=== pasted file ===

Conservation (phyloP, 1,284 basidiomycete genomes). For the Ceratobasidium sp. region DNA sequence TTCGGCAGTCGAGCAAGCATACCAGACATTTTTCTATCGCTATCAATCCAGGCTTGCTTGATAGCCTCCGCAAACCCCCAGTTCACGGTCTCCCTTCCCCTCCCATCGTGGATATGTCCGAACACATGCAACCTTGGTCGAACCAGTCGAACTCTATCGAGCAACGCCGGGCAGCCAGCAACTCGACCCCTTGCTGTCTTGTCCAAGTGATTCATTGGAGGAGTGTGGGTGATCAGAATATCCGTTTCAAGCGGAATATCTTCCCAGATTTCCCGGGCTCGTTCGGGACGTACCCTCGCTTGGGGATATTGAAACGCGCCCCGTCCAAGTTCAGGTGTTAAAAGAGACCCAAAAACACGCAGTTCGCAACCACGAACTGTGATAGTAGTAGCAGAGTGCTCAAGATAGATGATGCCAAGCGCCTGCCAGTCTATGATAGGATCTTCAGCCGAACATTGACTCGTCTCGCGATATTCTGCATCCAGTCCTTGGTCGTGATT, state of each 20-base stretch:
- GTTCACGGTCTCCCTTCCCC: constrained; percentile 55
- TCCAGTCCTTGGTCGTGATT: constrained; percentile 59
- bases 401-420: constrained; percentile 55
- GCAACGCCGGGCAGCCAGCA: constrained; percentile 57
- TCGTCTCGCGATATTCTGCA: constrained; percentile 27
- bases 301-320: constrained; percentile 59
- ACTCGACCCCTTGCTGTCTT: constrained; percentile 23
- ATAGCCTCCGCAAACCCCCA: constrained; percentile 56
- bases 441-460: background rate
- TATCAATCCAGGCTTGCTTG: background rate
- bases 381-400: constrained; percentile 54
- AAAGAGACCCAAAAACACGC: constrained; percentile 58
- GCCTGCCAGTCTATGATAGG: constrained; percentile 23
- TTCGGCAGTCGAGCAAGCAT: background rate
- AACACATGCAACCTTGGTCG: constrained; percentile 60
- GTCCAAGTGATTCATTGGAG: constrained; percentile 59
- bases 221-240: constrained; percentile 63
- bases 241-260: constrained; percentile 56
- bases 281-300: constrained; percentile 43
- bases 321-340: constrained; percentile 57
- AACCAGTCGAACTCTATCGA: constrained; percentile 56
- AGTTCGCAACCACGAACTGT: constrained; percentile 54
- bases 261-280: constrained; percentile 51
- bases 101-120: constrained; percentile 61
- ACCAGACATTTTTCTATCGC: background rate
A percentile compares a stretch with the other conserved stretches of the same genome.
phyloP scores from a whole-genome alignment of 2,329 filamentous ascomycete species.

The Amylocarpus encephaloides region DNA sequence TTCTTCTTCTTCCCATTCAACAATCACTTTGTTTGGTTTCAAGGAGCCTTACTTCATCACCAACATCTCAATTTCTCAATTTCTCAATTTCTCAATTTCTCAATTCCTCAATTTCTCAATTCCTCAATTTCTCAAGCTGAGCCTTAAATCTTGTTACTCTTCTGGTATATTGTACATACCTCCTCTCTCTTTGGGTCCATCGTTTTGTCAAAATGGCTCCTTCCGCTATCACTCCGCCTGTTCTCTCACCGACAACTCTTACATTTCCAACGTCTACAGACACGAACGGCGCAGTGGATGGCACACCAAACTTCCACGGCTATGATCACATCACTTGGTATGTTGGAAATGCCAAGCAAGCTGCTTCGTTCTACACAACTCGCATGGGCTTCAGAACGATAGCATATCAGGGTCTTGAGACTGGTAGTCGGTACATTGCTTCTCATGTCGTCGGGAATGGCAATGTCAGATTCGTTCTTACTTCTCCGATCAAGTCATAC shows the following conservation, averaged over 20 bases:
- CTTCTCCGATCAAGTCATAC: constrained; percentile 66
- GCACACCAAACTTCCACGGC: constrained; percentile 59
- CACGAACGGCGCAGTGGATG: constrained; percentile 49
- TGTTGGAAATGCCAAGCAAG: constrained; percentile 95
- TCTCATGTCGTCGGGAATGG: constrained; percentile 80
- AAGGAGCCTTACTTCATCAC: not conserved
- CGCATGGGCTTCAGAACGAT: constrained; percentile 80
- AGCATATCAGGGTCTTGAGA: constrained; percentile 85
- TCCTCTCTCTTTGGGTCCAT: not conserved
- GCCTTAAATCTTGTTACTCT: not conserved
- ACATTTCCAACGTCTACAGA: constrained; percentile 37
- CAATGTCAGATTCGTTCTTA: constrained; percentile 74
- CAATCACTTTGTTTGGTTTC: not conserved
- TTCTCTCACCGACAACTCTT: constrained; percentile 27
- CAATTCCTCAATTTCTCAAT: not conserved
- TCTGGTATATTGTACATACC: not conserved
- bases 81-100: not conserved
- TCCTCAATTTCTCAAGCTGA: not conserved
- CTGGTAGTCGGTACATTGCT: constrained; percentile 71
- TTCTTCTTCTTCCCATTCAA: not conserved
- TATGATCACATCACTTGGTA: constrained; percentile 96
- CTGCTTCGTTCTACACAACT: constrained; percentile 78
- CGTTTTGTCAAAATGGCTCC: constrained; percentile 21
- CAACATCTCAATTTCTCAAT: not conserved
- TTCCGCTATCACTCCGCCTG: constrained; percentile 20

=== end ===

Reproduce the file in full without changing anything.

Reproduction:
Conservation (phyloP, 1,284 basidiomycete genomes). For the Ceratobasidium sp. region DNA sequence TTCGGCAGTCGAGCAAGCATACCAGACATTTTTCTATCGCTATCAATCCAGGCTTGCTTGATAGCCTCCGCAAACCCCCAGTTCACGGTCTCCCTTCCCCTCCCATCGTGGATATGTCCGAACACATGCAACCTTGGTCGAACCAGTCGAACTCTATCGAGCAACGCCGGGCAGCCAGCAACTCGACCCCTTGCTGTCTTGTCCAAGTGATTCATTGGAGGAGTGTGGGTGATCAGAATATCCGTTTCAAGCGGAATATCTTCCCAGATTTCCCGGGCTCGTTCGGGACGTACCCTCGCTTGGGGATATTGAAACGCGCCCCGTCCAAGTTCAGGTGTTAAAAGAGACCCAAAAACACGCAGTTCGCAACCACGAACTGTGATAGTAGTAGCAGAGTGCTCAAGATAGATGATGCCAAGCGCCTGCCAGTCTATGATAGGATCTTCAGCCGAACATTGACTCGTCTCGCGATATTCTGCATCCAGTCCTTGGTCGTGATT, state of each 20-base stretch:
- GTTCACGGTCTCCCTTCCCC: constrained; percentile 55
- TCCAGTCCTTGGTCGTGATT: constrained; percentile 59
- bases 401-420: constrained; percentile 55
- GCAACGCCGGGCAGCCAGCA: constrained; percentile 57
- TCGTCTCGCGATATTCTGCA: constrained; percentile 27
- bases 301-320: constrained; percentile 59
- ACTCGACCCCTTGCTGTCTT: constrained; percentile 23
- ATAGCCTCCGCAAACCCCCA: constrained; percentile 56
- bases 441-460: background rate
- TATCAATCCAGGCTTGCTTG: background rate
- bases 381-400: constrained; percentile 54
- AAAGAGACCCAAAAACACGC: constrained; percentile 58
- GCCTGCCAGTCTATGATAGG: constrained; percentile 23
- TTCGGCAGTCGAGCAAGCAT: background rate
- AACACATGCAACCTTGGTCG: constrained; percentile 60
- GTCCAAGTGATTCATTGGAG: constrained; percentile 59
- bases 221-240: constrained; percentile 63
- bases 241-260: constrained; percentile 56
- bases 281-300: constrained; percentile 43
- bases 321-340: constrained; percentile 57
- AACCAGTCGAACTCTATCGA: constrained; percentile 56
- AGTTCGCAACCACGAACTGT: constrained; percentile 54
- bases 261-280: constrained; percentile 51
- bases 101-120: constrained; percentile 61
- ACCAGACATTTTTCTATCGC: background rate
A percentile compares a stretch with the other conserved stretches of the same genome.
phyloP scores from a whole-genome alignment of 2,329 filamentous ascomycete species.

The Amylocarpus encephaloides region DNA sequence TTCTTCTTCTTCCCATTCAACAATCACTTTGTTTGGTTTCAAGGAGCCTTACTTCATCACCAACATCTCAATTTCTCAATTTCTCAATTTCTCAATTTCTCAATTCCTCAATTTCTCAATTCCTCAATTTCTCAAGCTGAGCCTTAAATCTTGTTACTCTTCTGGTATATTGTACATACCTCCTCTCTCTTTGGGTCCATCGTTTTGTCAAAATGGCTCCTTCCGCTATCACTCCGCCTGTTCTCTCACCGACAACTCTTACATTTCCAACGTCTACAGACACGAACGGCGCAGTGGATGGCACACCAAACTTCCACGGCTATGATCACATCACTTGGTATGTTGGAAATGCCAAGCAAGCTGCTTCGTTCTACACAACTCGCATGGGCTTCAGAACGATAGCATATCAGGGTCTTGAGACTGGTAGTCGGTACATTGCTTCTCATGTCGTCGGGAATGGCAATGTCAGATTCGTTCTTACTTCTCCGATCAAGTCATAC shows the following conservation, averaged over 20 bases:
- CTTCTCCGATCAAGTCATAC: constrained; percentile 66
- GCACACCAAACTTCCACGGC: constrained; percentile 59
- CACGAACGGCGCAGTGGATG: constrained; percentile 49
- TGTTGGAAATGCCAAGCAAG: constrained; percentile 95
- TCTCATGTCGTCGGGAATGG: constrained; percentile 80
- AAGGAGCCTTACTTCATCAC: not conserved
- CGCATGGGCTTCAGAACGAT: constrained; percentile 80
- AGCATATCAGGGTCTTGAGA: constrained; percentile 85
- TCCTCTCTCTTTGGGTCCAT: not conserved
- GCCTTAAATCTTGTTACTCT: not conserved
- ACATTTCCAACGTCTACAGA: constrained; percentile 37
- CAATGTCAGATTCGTTCTTA: constrained; percentile 74
- CAATCACTTTGTTTGGTTTC: not conserved
- TTCTCTCACCGACAACTCTT: constrained; percentile 27
- CAATTCCTCAATTTCTCAAT: not conserved
- TCTGGTATATTGTACATACC: not conserved
- bases 81-100: not conserved
- TCCTCAATTTCTCAAGCTGA: not conserved
- CTGGTAGTCGGTACATTGCT: constrained; percentile 71
- TTCTTCTTCTTCCCATTCAA: not conserved
- TATGATCACATCACTTGGTA: constrained; percentile 96
- CTGCTTCGTTCTACACAACT: constrained; percentile 78
- CGTTTTGTCAAAATGGCTCC: constrained; percentile 21
- CAACATCTCAATTTCTCAAT: not conserved
- TTCCGCTATCACTCCGCCTG: constrained; percentile 20